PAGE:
By Luke Hart
A ‘good man,’ who was ‘always caring’ had ‘understandably’ killed his wife, Claire and 19-year-old daughter, Charlotte, in a car park with a sawn-off shotgun before killing himself. Only five days before the murder, my brother, Ryan, and I had broken our mother and sister out of the family house, and we had moved to a small rented house five miles away. We had spent our entire lives studying, working, and saving to give Mum and Charlotte the life they deserved, only for our father to steal it from them.
Despite what our father did on 19 July 2016, it seemed easier and more preferable for the public and media to rationalise what he did, and try to ‘understand’ how a ‘good man’ can kill his wife and children, rather than consider that this man’s risk was ignored by the community and society. Even after the murders, many still gripped to trivial instances where our father might have seemed OK, rather than confront the undeniable revelation that he was never a good man.
In every media report, there was speculation that the prospect of divorce ‘drove’ our father to murder Mum and Charlotte – that our actions were responsible for his choices. It became clear to us as we read the media reports that our society instinctively holds women accountable for men’s actions. In fact, in the majority of the reports, there were helplines for male mental health charities rather than for domestic abuse: demonstrating that our society gives greater significance to men’s feelings than it does to women’s lives. Meanwhile, such patronising and infantilising low expectations are held for men that they can still be ‘good men’ for even the most malicious actions. Yet, we believe men are capable of more. If men want respect, we must demand that they be held accountable for who we choose to be.
In every media report, there was speculation that the prospect of divorce ‘drove’ our father to murder Mum and Charlotte – that our actions were responsible for his choices.
So, within days of the murders of Mum and Charlotte, we had to witness our murdering father eulogised in the national media, which choose his perspective over Mum’s and Charlotte’s. We were forced to read of our father’s ‘suicide note’ rather than the ‘murder note’ that it was to our mother and sister. We were forced to hear passersby commend our father’s character but, in the same breath, question our mother’s and sister’s actions – an apparent character assassination of the assassinated. And we were forced to read a story that was only five days long – a story that began when we escaped our father and finished when he killed our mother and sister. But our story had begun 25 years ago.
In the subsequent police investigation, it was uncovered that our father had been searching online for reports of men who killed their families for months before he killed ours and he would have seen the media providing these men with a public funeral and justifying their actions. In fact, he used the justifications and rationalizations he had come across in the media to create his own murder note.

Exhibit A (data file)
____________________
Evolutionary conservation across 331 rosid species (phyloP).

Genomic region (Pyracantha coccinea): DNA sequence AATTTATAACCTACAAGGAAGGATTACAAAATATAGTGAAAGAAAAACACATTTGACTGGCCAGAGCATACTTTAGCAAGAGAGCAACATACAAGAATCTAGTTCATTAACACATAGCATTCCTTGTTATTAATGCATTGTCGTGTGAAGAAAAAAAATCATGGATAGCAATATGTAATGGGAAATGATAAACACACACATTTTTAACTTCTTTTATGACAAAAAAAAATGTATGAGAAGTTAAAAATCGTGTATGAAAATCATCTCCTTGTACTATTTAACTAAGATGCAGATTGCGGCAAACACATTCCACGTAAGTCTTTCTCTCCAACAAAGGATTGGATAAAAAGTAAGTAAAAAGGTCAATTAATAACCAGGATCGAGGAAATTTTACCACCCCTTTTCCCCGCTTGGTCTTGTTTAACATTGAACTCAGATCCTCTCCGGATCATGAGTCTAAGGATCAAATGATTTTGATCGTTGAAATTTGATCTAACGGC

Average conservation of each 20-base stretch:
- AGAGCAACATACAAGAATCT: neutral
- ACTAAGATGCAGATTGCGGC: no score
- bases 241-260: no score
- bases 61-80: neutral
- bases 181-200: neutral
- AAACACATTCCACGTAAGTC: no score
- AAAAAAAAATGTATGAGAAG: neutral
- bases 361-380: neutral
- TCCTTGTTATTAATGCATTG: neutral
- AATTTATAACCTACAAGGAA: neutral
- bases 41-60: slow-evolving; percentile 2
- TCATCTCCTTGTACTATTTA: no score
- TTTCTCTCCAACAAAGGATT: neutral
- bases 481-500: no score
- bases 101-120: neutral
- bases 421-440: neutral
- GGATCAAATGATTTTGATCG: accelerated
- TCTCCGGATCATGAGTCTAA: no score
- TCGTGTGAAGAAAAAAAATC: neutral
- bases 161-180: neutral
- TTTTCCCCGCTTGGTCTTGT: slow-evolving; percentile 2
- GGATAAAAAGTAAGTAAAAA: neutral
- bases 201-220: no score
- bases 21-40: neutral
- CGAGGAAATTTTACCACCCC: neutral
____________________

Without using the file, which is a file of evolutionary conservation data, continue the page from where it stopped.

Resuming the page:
The murder note was a moral recalibration listing all the times that he was ‘entitled to be violent’ to us but wasn’t, and the currency he’d collected from his self-discipline which he now wished to spend. He listed grievance after grievance until he was comfortable that he was the victim and we were the perpetrators. It included trivialities such as how much he liked tomato ketchup and that we shouldn’t have taken the bottle when we fled our home because ‘we know how much he likes it.’ Yet, rather than identifying the ideology that lied behind our father’s actions the media preferred to excuse him of accountability, instead propagated the entitled beliefs which led our father to feel justified in killing Mum and Charlotte.
It’s important that we realise that men kill their families, not because of an emotional loss of control, but because they feel entitled and justified following extended rationalising of their intended actions. We can’t allow the media to continue to rationalise these actions after they’ve happened.
Therefore, in the UK, we’ve been working with the media to improve the quality of reporting on domestic abuse. We’ve worked to introduce reporting guidelines which were adopted by the press regulators and we frequently speak nationally about how the dominant narratives on domestic abuse often excuse perpetrator’s actions by attempting to find an ‘underlying logic’ – to make sense of senseless killings by holding victims accountable for creating the circumstances they were never in control of.
Going forward, we would like to share our story with journalists directly so they can understand how media reporting can, and does, fuel the next family annihilator’s ideology. We hope to highlight how, instead of putting women’s and children’s lives at risk with our words, we can use our words to protect them.